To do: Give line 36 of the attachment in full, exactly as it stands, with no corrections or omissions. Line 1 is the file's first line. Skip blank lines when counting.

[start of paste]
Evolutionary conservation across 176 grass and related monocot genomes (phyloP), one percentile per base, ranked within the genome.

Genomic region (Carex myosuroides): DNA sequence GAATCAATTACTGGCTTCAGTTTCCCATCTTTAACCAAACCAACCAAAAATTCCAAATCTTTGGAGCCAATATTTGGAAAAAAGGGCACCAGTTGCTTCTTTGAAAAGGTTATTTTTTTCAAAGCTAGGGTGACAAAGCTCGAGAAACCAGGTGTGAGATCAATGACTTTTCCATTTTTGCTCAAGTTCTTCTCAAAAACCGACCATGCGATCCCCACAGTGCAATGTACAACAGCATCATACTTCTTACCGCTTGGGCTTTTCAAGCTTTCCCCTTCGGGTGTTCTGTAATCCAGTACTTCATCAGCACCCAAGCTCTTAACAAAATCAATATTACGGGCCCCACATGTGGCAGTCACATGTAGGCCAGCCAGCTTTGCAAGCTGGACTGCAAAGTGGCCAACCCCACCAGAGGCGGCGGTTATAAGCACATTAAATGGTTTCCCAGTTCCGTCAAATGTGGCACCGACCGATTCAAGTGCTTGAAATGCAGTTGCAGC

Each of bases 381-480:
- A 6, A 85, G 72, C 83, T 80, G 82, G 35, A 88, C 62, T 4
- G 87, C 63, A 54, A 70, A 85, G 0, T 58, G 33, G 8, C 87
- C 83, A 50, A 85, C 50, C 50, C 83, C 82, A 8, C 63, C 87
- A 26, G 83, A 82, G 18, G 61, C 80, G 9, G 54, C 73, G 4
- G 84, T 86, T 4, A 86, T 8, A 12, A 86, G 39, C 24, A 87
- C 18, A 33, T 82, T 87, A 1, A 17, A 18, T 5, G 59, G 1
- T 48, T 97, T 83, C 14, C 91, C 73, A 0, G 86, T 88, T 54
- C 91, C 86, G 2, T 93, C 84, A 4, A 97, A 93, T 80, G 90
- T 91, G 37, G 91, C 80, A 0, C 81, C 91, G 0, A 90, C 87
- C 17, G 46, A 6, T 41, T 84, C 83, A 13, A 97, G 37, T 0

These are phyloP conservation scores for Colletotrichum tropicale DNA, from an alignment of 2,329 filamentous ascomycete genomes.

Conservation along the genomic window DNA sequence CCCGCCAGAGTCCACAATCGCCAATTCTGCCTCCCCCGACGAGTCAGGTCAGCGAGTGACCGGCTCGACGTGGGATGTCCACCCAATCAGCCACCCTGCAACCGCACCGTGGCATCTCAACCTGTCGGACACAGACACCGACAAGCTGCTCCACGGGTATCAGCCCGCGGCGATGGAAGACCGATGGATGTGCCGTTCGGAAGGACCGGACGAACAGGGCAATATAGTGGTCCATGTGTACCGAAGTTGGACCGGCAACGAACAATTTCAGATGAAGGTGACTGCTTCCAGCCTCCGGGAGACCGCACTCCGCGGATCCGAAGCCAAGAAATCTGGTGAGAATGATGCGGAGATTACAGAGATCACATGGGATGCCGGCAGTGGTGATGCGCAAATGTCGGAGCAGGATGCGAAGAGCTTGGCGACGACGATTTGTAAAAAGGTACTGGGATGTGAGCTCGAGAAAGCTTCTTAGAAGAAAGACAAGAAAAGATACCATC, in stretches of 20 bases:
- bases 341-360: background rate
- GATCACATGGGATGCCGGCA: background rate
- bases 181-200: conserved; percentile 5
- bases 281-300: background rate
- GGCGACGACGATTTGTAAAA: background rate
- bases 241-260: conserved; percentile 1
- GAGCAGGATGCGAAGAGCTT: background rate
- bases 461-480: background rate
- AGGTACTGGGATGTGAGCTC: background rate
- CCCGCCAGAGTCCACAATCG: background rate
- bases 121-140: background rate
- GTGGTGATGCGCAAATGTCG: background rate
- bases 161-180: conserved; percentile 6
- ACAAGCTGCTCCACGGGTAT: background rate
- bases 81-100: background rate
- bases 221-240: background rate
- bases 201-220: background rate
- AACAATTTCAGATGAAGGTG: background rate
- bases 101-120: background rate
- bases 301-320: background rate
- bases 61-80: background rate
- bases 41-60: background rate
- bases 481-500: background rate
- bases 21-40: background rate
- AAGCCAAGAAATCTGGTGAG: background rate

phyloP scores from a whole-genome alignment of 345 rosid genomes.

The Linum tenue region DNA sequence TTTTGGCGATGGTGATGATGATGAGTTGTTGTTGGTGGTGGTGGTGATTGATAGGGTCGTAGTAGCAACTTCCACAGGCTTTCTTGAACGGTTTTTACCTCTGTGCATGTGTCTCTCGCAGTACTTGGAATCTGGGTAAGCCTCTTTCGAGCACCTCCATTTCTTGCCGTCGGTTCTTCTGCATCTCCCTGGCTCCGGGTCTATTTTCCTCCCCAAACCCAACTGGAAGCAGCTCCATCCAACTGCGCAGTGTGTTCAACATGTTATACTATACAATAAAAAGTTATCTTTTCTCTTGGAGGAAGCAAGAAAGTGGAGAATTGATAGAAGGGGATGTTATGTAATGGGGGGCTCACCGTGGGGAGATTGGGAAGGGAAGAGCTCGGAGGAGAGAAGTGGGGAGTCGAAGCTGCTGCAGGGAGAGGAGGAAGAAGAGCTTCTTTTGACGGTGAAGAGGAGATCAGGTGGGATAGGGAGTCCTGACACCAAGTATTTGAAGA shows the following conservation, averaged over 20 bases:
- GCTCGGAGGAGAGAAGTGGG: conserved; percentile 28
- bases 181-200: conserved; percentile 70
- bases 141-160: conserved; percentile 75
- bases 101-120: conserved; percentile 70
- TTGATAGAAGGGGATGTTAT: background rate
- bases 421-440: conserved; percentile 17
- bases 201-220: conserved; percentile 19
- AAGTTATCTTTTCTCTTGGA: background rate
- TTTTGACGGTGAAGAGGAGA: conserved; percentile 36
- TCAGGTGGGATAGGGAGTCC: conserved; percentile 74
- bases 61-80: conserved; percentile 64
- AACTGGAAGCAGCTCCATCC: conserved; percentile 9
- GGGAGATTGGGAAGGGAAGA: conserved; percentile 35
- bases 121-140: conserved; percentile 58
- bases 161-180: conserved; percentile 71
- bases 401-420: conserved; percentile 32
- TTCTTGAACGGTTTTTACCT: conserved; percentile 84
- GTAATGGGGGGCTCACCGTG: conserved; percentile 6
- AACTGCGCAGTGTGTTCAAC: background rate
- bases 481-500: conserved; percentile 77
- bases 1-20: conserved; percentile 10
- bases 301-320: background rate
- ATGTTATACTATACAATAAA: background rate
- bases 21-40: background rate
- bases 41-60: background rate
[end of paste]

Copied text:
- bases 61-80: background rate